Zac moves towards greater independence

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Wickham NDIS participant, 21-year-old Zac Lloyd has moved out of home to start leading his own independent life and says he couldn’t be happier.

Zac, a wheelchair user with spastic diplegia, a form of cerebral palsy, said when he discovered these disability friendly apartments, which could meet all his independent living needs, he couldn’t believe his luck.

A young man in a wheelchair is on a rooftop courtyard smiling.

“It’s been a goal of mine to move out of home into my own place since I was 18. Now, I can’t believe I’ve lived here a month, and I’m not even home sick!” he said laughing.

Zac’s apartment is located in Wickham, in the West End precinct.

“It’s a great spot. When I go out my door I’ve got shops, cafes, restaurants, live music venues, gyms and the Newcastle Interchange, where I can catch public transport,” he said.

“My apartment has a large open living area, home automation, automatic doors, accessible appliances and wider doorways, where I can easily get around in my wheelchair without worrying about knocking walls.

“I’ve also got a lovely kitchen with clever accessible features; an accessible bathroom with rails, a laundry, and my own private balcony where I can sit, relax and enjoy the view.”

 “Insitu had a stall at the [NEST] event. Initially, mum and I spoke to its chief housing officer, Rosie Trantham. She was great, informing us about the process, then she sent us over to speak to Bobby and Karen from Aruma.

“Rosie, Bobby and Karen were all really helpful. They said they felt I would meet the necessary Supported Disability Accommodation (SDA) eligibility criteria.

“They helped me fill out all the paper work, and all my other support staff – the Singleton and Newcastle Challenge teams, Detour Youth Services, Maitland and Newcastle CPA teams, Action OT, Strong Ties and the NDIS, who all helped me to make a smooth transition to my new home, which I’m really thankful for and I’d be lost without,” Zac said.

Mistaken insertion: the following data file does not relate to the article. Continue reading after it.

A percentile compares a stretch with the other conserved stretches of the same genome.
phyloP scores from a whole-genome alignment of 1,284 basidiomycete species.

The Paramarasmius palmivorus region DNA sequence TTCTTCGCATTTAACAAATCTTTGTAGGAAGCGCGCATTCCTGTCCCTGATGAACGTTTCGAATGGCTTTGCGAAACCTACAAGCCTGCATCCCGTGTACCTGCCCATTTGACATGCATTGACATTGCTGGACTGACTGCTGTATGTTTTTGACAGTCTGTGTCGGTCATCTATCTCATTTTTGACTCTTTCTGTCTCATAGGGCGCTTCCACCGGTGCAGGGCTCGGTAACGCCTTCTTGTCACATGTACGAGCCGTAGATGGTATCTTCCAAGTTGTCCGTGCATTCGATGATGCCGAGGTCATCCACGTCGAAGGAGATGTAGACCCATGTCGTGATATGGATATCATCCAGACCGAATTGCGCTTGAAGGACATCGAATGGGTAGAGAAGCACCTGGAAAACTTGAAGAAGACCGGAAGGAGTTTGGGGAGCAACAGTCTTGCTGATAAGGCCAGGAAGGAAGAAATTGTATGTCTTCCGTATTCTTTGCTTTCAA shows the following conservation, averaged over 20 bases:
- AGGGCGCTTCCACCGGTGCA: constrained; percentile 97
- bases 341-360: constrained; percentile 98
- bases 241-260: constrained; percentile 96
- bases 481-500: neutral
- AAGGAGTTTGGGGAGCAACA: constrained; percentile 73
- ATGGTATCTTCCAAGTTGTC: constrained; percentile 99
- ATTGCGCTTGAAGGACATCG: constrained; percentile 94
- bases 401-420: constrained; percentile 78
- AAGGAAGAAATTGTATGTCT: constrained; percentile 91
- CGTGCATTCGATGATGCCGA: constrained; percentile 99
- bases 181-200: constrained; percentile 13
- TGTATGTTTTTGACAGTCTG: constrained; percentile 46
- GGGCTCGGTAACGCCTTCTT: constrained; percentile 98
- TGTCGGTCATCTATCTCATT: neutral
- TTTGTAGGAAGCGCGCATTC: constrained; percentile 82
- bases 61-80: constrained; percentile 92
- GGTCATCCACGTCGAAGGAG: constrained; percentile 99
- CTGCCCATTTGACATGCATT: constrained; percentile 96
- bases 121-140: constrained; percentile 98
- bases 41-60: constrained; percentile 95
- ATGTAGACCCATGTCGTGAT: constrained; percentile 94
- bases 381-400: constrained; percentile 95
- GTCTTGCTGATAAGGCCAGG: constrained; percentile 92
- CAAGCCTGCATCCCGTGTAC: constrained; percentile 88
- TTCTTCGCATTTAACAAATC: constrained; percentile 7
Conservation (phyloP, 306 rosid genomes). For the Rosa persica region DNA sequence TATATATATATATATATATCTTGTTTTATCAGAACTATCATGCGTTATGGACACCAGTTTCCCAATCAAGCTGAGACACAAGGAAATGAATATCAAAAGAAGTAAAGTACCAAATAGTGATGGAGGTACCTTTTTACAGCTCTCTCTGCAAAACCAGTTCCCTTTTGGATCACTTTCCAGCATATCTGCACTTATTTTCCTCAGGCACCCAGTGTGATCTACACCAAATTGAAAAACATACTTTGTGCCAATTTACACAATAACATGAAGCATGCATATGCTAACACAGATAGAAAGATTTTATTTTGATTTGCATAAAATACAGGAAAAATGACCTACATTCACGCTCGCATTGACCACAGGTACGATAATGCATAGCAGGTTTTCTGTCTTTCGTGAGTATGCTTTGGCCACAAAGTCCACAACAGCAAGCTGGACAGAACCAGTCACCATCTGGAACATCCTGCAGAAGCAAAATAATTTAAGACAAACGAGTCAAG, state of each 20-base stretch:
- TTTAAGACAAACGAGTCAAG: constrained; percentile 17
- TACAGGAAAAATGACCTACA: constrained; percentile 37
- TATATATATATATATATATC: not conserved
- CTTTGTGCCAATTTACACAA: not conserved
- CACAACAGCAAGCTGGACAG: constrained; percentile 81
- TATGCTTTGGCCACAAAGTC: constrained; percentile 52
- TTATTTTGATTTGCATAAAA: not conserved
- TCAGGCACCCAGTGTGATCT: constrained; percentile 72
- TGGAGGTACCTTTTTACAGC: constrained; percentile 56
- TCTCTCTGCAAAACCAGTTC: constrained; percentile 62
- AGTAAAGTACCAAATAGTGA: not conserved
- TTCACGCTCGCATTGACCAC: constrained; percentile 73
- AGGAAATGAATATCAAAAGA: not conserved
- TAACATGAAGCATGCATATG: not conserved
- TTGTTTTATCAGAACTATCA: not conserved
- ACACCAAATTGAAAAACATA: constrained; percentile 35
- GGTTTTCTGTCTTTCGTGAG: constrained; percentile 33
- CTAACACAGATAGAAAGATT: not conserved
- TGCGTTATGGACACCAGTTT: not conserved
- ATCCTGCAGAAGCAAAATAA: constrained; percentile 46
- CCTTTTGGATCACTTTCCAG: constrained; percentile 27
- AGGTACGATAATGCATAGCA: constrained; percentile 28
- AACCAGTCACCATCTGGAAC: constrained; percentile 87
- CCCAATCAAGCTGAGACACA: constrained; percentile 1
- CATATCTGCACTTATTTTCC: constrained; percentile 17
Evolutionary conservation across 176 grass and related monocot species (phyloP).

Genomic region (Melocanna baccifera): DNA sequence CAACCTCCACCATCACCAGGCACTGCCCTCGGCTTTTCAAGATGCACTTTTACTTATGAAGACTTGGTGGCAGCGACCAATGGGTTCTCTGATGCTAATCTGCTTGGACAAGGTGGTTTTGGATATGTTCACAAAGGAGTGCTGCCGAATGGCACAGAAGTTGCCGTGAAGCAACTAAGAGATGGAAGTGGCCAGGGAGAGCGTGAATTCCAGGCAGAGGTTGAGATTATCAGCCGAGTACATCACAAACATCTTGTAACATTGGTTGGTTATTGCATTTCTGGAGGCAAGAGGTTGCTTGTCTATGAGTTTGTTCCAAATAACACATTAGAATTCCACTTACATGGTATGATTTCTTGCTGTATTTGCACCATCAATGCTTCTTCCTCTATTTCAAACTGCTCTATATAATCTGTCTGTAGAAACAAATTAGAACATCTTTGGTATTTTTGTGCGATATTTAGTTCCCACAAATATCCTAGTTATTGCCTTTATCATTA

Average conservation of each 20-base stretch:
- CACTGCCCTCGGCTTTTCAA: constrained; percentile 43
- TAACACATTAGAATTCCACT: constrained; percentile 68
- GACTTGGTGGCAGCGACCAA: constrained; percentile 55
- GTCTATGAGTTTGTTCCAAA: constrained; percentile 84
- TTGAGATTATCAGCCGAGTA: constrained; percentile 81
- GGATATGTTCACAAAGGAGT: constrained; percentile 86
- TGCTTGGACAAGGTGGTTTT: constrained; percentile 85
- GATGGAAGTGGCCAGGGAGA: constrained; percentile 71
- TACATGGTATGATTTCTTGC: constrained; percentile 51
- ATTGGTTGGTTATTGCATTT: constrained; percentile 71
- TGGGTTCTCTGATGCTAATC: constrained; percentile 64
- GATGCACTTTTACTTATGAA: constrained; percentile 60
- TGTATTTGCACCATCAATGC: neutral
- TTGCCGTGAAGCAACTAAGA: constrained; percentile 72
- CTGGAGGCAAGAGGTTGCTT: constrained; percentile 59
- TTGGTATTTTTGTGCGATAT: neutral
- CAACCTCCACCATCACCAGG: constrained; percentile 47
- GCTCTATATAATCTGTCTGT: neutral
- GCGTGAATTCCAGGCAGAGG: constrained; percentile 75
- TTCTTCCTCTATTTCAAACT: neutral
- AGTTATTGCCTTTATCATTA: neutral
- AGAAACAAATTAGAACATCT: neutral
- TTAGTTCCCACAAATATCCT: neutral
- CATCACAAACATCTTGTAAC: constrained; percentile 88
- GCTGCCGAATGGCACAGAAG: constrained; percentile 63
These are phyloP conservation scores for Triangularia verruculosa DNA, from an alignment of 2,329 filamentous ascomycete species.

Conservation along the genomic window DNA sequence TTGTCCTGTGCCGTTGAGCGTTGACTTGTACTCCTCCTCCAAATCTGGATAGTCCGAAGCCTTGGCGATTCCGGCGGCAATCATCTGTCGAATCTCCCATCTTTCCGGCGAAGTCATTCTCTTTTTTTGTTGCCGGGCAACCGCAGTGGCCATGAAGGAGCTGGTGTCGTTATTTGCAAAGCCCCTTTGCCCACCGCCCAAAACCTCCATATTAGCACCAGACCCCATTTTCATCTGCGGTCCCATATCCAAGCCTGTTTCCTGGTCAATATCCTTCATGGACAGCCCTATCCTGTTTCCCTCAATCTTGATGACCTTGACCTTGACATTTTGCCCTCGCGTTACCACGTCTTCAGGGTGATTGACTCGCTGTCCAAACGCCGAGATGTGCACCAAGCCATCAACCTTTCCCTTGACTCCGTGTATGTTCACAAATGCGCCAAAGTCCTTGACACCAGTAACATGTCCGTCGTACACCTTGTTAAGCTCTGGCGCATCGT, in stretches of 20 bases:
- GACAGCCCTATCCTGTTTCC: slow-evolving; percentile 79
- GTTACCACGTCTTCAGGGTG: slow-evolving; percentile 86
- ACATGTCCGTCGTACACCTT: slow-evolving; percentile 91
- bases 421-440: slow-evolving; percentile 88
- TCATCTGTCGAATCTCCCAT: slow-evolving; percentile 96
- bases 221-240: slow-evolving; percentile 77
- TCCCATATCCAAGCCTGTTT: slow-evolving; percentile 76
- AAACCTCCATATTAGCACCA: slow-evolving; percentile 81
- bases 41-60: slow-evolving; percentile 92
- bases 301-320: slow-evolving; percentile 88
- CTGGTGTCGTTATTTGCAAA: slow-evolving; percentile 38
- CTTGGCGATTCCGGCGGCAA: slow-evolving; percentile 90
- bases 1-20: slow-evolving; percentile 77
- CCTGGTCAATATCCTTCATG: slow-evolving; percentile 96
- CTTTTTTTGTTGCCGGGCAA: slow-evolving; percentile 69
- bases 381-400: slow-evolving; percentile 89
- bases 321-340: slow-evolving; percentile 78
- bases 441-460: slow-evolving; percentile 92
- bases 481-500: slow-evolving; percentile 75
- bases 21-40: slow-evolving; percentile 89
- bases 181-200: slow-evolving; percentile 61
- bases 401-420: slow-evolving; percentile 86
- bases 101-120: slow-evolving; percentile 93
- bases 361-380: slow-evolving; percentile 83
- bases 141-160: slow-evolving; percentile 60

“Initially, I was a little worried about my personal support, having someone other than my parents do it, but my support workers have all been great. They do a fantastic job of caring for me in general, and they’ve made me feel much more confident.”

Zac said through his NDIS plan he’s receiving support seven days a week.

“I have a two-hour morning service to assist with lunch, then I have an evening service to help me prepare dinner,” he said.

“Through my NDIS funding, I also receive regular physio and occupational therapies; I have a forearm walker and a standing frame I use to help build my leg strength, and I have a power wheelchair when I need to go on long trips or want to chat to people at eye-level.

“I do prefer to use my manual wheelchair around home, and when COVID restrictions ease I’m going to use it to continue my boxing training. It’s great for my fitness and when I wheel myself around the block I can get my heart rate up.” 

Zac said while he can do all his transfers himself, his ultimate goal is to get his Drivers licence and to one day walk, and with the regular supports he is now receiving, and refreshingly optimistic and determined, he’s confident he can beat the odds.

“Mum and I did make a video of me walking. I said to her I wanted to try and walk without my walker while she supported me. My legs were going all over the place, but I made 11 steps in 10 years, which is a good effort for me, but I’m going to do more,” he said.